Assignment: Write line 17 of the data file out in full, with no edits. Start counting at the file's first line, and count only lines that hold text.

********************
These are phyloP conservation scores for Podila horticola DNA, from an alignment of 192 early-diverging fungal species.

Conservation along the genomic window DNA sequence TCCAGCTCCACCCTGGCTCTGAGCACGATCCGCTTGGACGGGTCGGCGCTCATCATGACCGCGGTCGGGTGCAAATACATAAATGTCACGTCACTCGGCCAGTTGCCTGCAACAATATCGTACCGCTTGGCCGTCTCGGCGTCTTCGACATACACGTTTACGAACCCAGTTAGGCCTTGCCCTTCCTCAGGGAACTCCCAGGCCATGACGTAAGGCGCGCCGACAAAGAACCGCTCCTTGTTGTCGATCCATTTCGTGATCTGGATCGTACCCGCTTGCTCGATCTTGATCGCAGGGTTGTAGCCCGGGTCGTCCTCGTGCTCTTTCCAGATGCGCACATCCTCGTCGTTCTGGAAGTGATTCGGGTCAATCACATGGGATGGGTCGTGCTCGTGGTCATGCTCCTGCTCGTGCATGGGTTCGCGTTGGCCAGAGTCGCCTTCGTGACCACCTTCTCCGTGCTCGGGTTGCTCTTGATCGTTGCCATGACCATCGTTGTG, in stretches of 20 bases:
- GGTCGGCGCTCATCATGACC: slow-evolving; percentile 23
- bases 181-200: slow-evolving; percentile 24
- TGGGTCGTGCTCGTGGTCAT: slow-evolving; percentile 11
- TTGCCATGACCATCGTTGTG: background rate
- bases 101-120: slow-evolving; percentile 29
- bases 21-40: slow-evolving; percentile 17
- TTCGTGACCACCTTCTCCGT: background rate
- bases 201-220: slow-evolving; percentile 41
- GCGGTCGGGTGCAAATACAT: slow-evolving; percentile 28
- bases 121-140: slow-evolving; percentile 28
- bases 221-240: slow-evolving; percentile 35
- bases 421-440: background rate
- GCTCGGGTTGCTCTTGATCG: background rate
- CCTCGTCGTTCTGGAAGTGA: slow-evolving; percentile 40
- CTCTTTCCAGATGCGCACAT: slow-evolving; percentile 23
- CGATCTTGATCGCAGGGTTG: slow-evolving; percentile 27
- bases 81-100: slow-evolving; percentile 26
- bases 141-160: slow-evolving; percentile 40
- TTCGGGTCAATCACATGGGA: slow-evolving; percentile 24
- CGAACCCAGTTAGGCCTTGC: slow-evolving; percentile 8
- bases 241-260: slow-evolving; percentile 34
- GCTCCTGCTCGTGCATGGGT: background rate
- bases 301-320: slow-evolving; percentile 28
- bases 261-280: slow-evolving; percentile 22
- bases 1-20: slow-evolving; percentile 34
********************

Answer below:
- CTCTTTCCAGATGCGCACAT: slow-evolving; percentile 23